S100 proteins in acute myeloid leukemia
Peer reviewed, Journal article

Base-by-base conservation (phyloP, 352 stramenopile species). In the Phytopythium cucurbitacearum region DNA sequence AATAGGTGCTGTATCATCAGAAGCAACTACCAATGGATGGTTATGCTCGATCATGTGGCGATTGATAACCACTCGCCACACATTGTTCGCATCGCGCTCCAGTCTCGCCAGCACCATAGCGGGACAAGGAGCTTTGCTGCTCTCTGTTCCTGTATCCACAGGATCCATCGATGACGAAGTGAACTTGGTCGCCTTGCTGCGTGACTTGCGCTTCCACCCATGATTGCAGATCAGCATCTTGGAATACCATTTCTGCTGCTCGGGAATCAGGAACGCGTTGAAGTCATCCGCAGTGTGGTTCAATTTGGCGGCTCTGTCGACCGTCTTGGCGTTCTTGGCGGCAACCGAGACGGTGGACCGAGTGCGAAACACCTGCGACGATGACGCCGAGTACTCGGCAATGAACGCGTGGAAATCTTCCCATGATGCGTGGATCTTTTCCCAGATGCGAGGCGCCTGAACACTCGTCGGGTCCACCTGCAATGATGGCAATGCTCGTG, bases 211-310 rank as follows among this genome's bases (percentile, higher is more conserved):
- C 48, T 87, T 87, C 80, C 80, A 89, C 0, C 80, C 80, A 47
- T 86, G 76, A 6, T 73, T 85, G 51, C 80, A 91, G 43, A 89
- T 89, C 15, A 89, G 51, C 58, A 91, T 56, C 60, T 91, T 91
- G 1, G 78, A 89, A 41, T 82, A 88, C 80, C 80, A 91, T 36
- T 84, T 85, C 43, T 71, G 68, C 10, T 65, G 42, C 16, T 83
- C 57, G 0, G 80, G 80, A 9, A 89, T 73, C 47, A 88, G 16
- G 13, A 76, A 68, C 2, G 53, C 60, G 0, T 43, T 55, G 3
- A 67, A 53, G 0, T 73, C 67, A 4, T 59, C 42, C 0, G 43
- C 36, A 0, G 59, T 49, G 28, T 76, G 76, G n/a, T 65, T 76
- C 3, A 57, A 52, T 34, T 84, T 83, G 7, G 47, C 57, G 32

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The S100 protein family contains 20 functionally expressed members, which are commonly dysregulated in cancer. Their wide range of functions includes cell proliferation, cell differentiation, regulation of transcription factors, inflammation, chemotaxis, and angiogenesis. S100 proteins have in several types of cancer proven to be biomarkers for disease progression and prognosis. Acute myeloid leukemia (AML) is a highly heterogeneous and aggressive disease in which immature myeloblasts replace normal hematopoietic cells in the bone marrow. This review focuses on the S100 protein family members, which commonly are dysregulated in AML, and on the consequences of their dysregulation in the disorder. Like in other cancers, it appears as if S100 proteins are potential biomarkers for leukemogenesis. Furthermore, several S100 members seem to be involved in maintaining the leukemic phenotype. For these reasons, specific S100 proteins might serve as prognostic biomarkers, especially in the patient subset with intermediate/undetermined risk, and as potential targets for patient-adjusted therapy. Because the question of the most suitable candidate S100 biomarkers in AML still is under discussion, because particular AML subgroups lead to specific S100 signatures, and because downstream effects and the significance of co-expression of potential S100 binding partners in AML are not fully elucidated yet, we conclude that a panel of S100 proteins will probably be best suited for prognostic purposes.